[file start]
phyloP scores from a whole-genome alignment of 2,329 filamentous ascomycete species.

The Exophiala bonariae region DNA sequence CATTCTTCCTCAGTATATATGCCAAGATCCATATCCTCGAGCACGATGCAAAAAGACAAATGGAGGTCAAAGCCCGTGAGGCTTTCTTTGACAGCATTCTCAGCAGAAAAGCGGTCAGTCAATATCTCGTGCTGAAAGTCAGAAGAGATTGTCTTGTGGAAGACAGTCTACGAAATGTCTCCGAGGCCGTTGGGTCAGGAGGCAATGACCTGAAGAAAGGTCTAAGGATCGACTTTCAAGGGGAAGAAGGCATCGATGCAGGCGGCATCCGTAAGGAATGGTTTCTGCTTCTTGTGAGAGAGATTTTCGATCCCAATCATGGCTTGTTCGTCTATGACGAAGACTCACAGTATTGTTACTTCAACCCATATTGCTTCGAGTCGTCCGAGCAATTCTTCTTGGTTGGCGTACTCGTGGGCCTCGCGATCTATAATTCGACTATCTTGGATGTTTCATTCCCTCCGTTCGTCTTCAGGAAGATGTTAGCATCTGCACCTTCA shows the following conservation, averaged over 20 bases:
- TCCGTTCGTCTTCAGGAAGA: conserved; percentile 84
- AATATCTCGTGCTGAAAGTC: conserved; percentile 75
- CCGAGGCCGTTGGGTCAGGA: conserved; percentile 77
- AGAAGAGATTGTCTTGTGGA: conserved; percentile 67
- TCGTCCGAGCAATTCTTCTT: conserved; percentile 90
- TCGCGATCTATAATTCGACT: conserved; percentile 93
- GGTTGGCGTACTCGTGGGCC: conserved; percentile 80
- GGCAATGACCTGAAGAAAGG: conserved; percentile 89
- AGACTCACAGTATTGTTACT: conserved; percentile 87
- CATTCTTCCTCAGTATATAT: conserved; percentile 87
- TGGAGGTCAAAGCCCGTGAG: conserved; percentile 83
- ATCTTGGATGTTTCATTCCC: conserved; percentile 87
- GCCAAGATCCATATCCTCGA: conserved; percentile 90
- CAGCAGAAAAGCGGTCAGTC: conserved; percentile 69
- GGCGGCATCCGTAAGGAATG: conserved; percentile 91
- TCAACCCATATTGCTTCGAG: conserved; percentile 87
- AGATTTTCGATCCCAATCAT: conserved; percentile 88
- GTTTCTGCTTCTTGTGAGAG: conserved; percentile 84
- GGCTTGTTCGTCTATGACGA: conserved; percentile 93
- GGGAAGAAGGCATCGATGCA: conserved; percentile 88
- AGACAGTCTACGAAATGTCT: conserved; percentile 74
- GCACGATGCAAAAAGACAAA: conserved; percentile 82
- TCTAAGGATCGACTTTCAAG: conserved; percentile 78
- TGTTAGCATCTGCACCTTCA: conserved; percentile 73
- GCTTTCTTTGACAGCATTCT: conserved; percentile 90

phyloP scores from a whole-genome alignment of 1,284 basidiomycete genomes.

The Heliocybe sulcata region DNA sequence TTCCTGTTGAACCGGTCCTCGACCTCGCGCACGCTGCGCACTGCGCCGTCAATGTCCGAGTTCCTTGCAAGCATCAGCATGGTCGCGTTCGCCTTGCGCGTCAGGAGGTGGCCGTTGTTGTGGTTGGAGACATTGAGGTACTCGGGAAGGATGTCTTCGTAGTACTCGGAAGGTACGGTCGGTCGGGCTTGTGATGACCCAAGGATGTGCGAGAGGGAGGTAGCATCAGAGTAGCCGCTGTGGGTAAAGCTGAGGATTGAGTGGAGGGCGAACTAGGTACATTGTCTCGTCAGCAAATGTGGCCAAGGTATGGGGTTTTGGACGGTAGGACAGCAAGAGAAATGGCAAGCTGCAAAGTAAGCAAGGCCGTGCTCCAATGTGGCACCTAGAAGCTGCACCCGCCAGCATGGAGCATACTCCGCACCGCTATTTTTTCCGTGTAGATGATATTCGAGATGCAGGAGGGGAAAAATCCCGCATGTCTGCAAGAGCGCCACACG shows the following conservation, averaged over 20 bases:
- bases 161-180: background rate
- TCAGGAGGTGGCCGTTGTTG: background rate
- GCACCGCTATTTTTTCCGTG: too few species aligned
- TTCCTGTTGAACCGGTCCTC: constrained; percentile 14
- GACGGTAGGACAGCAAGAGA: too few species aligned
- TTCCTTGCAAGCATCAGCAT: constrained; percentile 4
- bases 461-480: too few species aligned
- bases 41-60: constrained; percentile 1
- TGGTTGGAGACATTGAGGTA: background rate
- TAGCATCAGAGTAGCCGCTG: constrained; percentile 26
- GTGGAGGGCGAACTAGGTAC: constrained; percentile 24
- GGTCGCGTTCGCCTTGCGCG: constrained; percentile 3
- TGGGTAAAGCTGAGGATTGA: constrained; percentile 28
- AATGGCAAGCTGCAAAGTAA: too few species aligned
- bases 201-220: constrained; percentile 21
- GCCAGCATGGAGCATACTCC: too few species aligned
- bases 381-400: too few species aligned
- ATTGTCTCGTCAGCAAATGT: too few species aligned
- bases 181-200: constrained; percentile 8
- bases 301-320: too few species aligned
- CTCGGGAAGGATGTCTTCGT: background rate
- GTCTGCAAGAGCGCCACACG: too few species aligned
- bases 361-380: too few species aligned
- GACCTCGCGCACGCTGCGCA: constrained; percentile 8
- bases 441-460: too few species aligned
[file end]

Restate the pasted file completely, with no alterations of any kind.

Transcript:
phyloP scores from a whole-genome alignment of 2,329 filamentous ascomycete species.

The Exophiala bonariae region DNA sequence CATTCTTCCTCAGTATATATGCCAAGATCCATATCCTCGAGCACGATGCAAAAAGACAAATGGAGGTCAAAGCCCGTGAGGCTTTCTTTGACAGCATTCTCAGCAGAAAAGCGGTCAGTCAATATCTCGTGCTGAAAGTCAGAAGAGATTGTCTTGTGGAAGACAGTCTACGAAATGTCTCCGAGGCCGTTGGGTCAGGAGGCAATGACCTGAAGAAAGGTCTAAGGATCGACTTTCAAGGGGAAGAAGGCATCGATGCAGGCGGCATCCGTAAGGAATGGTTTCTGCTTCTTGTGAGAGAGATTTTCGATCCCAATCATGGCTTGTTCGTCTATGACGAAGACTCACAGTATTGTTACTTCAACCCATATTGCTTCGAGTCGTCCGAGCAATTCTTCTTGGTTGGCGTACTCGTGGGCCTCGCGATCTATAATTCGACTATCTTGGATGTTTCATTCCCTCCGTTCGTCTTCAGGAAGATGTTAGCATCTGCACCTTCA shows the following conservation, averaged over 20 bases:
- TCCGTTCGTCTTCAGGAAGA: conserved; percentile 84
- AATATCTCGTGCTGAAAGTC: conserved; percentile 75
- CCGAGGCCGTTGGGTCAGGA: conserved; percentile 77
- AGAAGAGATTGTCTTGTGGA: conserved; percentile 67
- TCGTCCGAGCAATTCTTCTT: conserved; percentile 90
- TCGCGATCTATAATTCGACT: conserved; percentile 93
- GGTTGGCGTACTCGTGGGCC: conserved; percentile 80
- GGCAATGACCTGAAGAAAGG: conserved; percentile 89
- AGACTCACAGTATTGTTACT: conserved; percentile 87
- CATTCTTCCTCAGTATATAT: conserved; percentile 87
- TGGAGGTCAAAGCCCGTGAG: conserved; percentile 83
- ATCTTGGATGTTTCATTCCC: conserved; percentile 87
- GCCAAGATCCATATCCTCGA: conserved; percentile 90
- CAGCAGAAAAGCGGTCAGTC: conserved; percentile 69
- GGCGGCATCCGTAAGGAATG: conserved; percentile 91
- TCAACCCATATTGCTTCGAG: conserved; percentile 87
- AGATTTTCGATCCCAATCAT: conserved; percentile 88
- GTTTCTGCTTCTTGTGAGAG: conserved; percentile 84
- GGCTTGTTCGTCTATGACGA: conserved; percentile 93
- GGGAAGAAGGCATCGATGCA: conserved; percentile 88
- AGACAGTCTACGAAATGTCT: conserved; percentile 74
- GCACGATGCAAAAAGACAAA: conserved; percentile 82
- TCTAAGGATCGACTTTCAAG: conserved; percentile 78
- TGTTAGCATCTGCACCTTCA: conserved; percentile 73
- GCTTTCTTTGACAGCATTCT: conserved; percentile 90

phyloP scores from a whole-genome alignment of 1,284 basidiomycete genomes.

The Heliocybe sulcata region DNA sequence TTCCTGTTGAACCGGTCCTCGACCTCGCGCACGCTGCGCACTGCGCCGTCAATGTCCGAGTTCCTTGCAAGCATCAGCATGGTCGCGTTCGCCTTGCGCGTCAGGAGGTGGCCGTTGTTGTGGTTGGAGACATTGAGGTACTCGGGAAGGATGTCTTCGTAGTACTCGGAAGGTACGGTCGGTCGGGCTTGTGATGACCCAAGGATGTGCGAGAGGGAGGTAGCATCAGAGTAGCCGCTGTGGGTAAAGCTGAGGATTGAGTGGAGGGCGAACTAGGTACATTGTCTCGTCAGCAAATGTGGCCAAGGTATGGGGTTTTGGACGGTAGGACAGCAAGAGAAATGGCAAGCTGCAAAGTAAGCAAGGCCGTGCTCCAATGTGGCACCTAGAAGCTGCACCCGCCAGCATGGAGCATACTCCGCACCGCTATTTTTTCCGTGTAGATGATATTCGAGATGCAGGAGGGGAAAAATCCCGCATGTCTGCAAGAGCGCCACACG shows the following conservation, averaged over 20 bases:
- bases 161-180: background rate
- TCAGGAGGTGGCCGTTGTTG: background rate
- GCACCGCTATTTTTTCCGTG: too few species aligned
- TTCCTGTTGAACCGGTCCTC: constrained; percentile 14
- GACGGTAGGACAGCAAGAGA: too few species aligned
- TTCCTTGCAAGCATCAGCAT: constrained; percentile 4
- bases 461-480: too few species aligned
- bases 41-60: constrained; percentile 1
- TGGTTGGAGACATTGAGGTA: background rate
- TAGCATCAGAGTAGCCGCTG: constrained; percentile 26
- GTGGAGGGCGAACTAGGTAC: constrained; percentile 24
- GGTCGCGTTCGCCTTGCGCG: constrained; percentile 3
- TGGGTAAAGCTGAGGATTGA: constrained; percentile 28
- AATGGCAAGCTGCAAAGTAA: too few species aligned
- bases 201-220: constrained; percentile 21
- GCCAGCATGGAGCATACTCC: too few species aligned
- bases 381-400: too few species aligned
- ATTGTCTCGTCAGCAAATGT: too few species aligned
- bases 181-200: constrained; percentile 8
- bases 301-320: too few species aligned
- CTCGGGAAGGATGTCTTCGT: background rate
- GTCTGCAAGAGCGCCACACG: too few species aligned
- bases 361-380: too few species aligned
- GACCTCGCGCACGCTGCGCA: constrained; percentile 8
- bases 441-460: too few species aligned